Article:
Finally empiricism cannot justify itself empirically. How would one ever empirically verify that empiricism holds the key to all knowledge? Empiricism as a sole method for knowing the facts of reality would require that we limit what we call knowledge. [Frame]

Back to the Conversation

Given the scientist’s assertion that she rejects God on the basis that the God idea cannot be proven empirically, I had a question. I have learned, after great trouble and tribulation, how we interact with those who oppose the faith is just as important as what we have to say to them. One’s way of saying something should never distract from what one is saying. When that happens, you defeat your own purpose. So I took the Q&A approach. Any good post-grad student closing in on an advanced degree loves questions. They are prone to teach. So I took the approach that I wanted to learn from the good scientist. With that I asked, “Do you believe in logic?” Those of you trained in apologetics and philosophy already know where I am going at this point. She answered, “well of course I do I am a scientist.” As you can see, I already had enough information to place the scientist in a position that would expose her inconsistency at the very foundation of her worldview. Instead of saying something in such a way that would make her intellect feel threatened, I simply followed up with another question. Ph.D. candidates tend to have big egos and the last thing I wanted to do was to make this discussion about intellectual capacity. I did not want this to feel like a debate. I have made the mistake of doing this repeatedly in the past and it has usually not ended charitably.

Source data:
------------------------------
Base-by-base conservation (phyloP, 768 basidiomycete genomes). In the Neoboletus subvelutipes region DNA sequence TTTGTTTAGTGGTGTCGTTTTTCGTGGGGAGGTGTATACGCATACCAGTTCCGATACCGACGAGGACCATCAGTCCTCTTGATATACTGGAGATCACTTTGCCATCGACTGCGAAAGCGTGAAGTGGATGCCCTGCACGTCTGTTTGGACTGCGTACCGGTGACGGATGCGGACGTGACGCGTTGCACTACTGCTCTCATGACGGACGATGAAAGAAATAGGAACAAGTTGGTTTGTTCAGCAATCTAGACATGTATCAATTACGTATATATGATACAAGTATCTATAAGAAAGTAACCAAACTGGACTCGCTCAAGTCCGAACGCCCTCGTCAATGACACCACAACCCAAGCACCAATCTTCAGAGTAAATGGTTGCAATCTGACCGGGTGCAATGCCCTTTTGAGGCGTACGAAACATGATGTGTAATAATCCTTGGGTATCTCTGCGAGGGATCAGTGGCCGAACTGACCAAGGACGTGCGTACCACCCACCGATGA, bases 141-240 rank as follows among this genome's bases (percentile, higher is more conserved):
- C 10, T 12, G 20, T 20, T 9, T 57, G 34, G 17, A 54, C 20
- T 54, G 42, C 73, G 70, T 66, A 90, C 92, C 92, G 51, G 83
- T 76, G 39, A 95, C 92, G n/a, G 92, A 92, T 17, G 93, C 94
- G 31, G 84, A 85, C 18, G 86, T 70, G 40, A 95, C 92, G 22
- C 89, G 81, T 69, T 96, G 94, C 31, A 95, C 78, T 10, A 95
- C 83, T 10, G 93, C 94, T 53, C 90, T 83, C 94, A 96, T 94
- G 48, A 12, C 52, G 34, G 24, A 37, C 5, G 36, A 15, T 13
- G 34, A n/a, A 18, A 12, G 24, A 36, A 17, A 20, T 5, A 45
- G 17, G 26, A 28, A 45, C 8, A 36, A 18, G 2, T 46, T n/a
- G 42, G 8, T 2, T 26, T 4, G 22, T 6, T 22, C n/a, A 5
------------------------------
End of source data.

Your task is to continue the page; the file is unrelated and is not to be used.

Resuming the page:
As of late, I would like to think I have learned some things about my own sinful tendencies to provoke egotistical responses and by God’s grace, I have determined to take a different, more charitable course in the future. That being said, I followed the good lady’s answer with one more question: “Can you tell me what it looks like when a scientist empirically verifies that logic exists?” The scientist paused for a few seconds. And then she paused for a few seconds more. While she was thinking about how to answer my question, I followed with another question: “Can you tell me what it looks like when a scientist empirically verifies that empiricism is true?” The scientist paused again. After about a minute of consternated expressions, she looked at me and said, “you have taken this to a whole new level.” Well, I have not taken anything to a whole new level. These arguments are all over the landscape of philosophy and Christian apologetics. All I did was to take her method of reasoning and ask her to apply that method to itself. And when she did, she felt the incoherence of her own thinking. I did not have to directly attack the incongruence in her thinking. She was seeing it for herself. All I had to do was to ask the right questions so that she could arrive at this conclusion on her own. This protected her ego. This was enough to cause her to wonder if her basis for contending that God did not exist was valid or not. However, she was not entirely ready to give up defending her ultimate commitment that there was no God.